The root of one of my favorite investing strategies traces back to the 16th century... when a French botanist introduced an exotic Turkish flower to Europe.
As the tulip made its way from Austria to Germany, Holland, and England, it created a sensation.
The flower soon became the focus of one of the earliest recorded financial manias. As growers cultivated more and more varieties of colors, demand blossomed, and almost everyone wanted the newest colored bulb.
The tulip mania led to increases in prices that make the U.S. housing boom of the 2000s look tiny by comparison. At the height of the 17th-century boom, a single black bulb fetched 17 times the annual wage of a skilled laborer and totaled more than $50,000 in today's dollars.
Many bulbs carried the names of their growers or famous people. Names of single bulbs like Viceroy and Semper Augustus were bought and sold at ever-increasing prices. The most valuable bulb was named Admiral van der Eyck.
Another prized flower was the black tulip. Rumor has it that the first person to own a black flowering tulip sought out other black bulbs, bought them, and smashed them. That way, he remained the sole seller of black buds from his one and only black tulip plant.
By the mid-1600s, tulips were traded in designated places all over Holland. Trading invited speculation, which stoked the mania.
To bring order to the market and reduce their risk, florists in 1636 started demanding money up front for protection against the possibility that their buyers would renege on their deals nine months later when the bulbs were brought out of the cellars... If you owned bulbs, you could collect money up front in exchange for agreeing to sell bulbs in the future.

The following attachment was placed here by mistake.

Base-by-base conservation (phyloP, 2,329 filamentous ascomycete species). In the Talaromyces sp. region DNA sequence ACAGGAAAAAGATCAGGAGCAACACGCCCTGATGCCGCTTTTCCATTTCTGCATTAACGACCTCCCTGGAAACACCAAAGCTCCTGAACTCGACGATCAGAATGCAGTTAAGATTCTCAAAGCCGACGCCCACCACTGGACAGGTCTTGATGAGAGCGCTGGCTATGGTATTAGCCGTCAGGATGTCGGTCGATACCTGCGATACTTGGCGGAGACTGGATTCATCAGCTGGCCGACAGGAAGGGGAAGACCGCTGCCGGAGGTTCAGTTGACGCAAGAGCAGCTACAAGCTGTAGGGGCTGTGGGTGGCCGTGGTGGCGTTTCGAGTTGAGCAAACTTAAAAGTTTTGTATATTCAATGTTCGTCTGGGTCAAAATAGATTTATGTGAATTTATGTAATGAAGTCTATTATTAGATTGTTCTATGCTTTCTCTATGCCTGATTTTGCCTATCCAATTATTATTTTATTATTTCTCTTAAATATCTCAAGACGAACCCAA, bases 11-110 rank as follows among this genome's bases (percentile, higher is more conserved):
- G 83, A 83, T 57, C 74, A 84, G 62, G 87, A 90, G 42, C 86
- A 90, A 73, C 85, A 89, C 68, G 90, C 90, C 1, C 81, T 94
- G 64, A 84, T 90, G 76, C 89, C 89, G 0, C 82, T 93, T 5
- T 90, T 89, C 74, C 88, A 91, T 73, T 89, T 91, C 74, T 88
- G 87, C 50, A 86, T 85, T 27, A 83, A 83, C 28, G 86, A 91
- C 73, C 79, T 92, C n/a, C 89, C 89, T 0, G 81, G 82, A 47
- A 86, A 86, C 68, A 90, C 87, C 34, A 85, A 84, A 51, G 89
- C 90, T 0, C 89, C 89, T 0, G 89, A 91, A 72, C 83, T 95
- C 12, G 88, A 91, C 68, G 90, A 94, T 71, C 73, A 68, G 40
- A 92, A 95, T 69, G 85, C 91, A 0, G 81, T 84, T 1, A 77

And voila... Dutch florists and the Dutch national parliament had created one of my favorite modern moneymaking tools...
When the bubble burst in the spring of 1637, those who sold the options had partially protected themselves by collecting money earlier. But those who were the buyers lost everything.
Today, people think of this way of trading as risky. But the real role of options – dating back to their innovation – is to reduce investor risk.
The truth is, this strategy is one of the most misunderstood and misused financial vehicles on earth. The popular press, and even your broker, will tell you it's guaranteed to lead to financial ruin. But that's just not true... if you understand how to trade them.
The way most people use this strategy increases the risk to their capital. But my technique is meant to decrease the risk to our capital. For years, I've shown readers how to dramatically alter their retirements for the better...
We can use this technique immediately to make income on what I consider "must own" investments... while assuming less risk than we would take on by simply buying shares.
But your only requirement here is that you must be open to a new investment idea.
You can use this technique to set yourself up for a steady stream of income, starting immediately.
Here's to our health, wealth, and a great retirement,
Dr. David Eifrig and the Health & Wealth Bulletin Research Team
August 9, 2023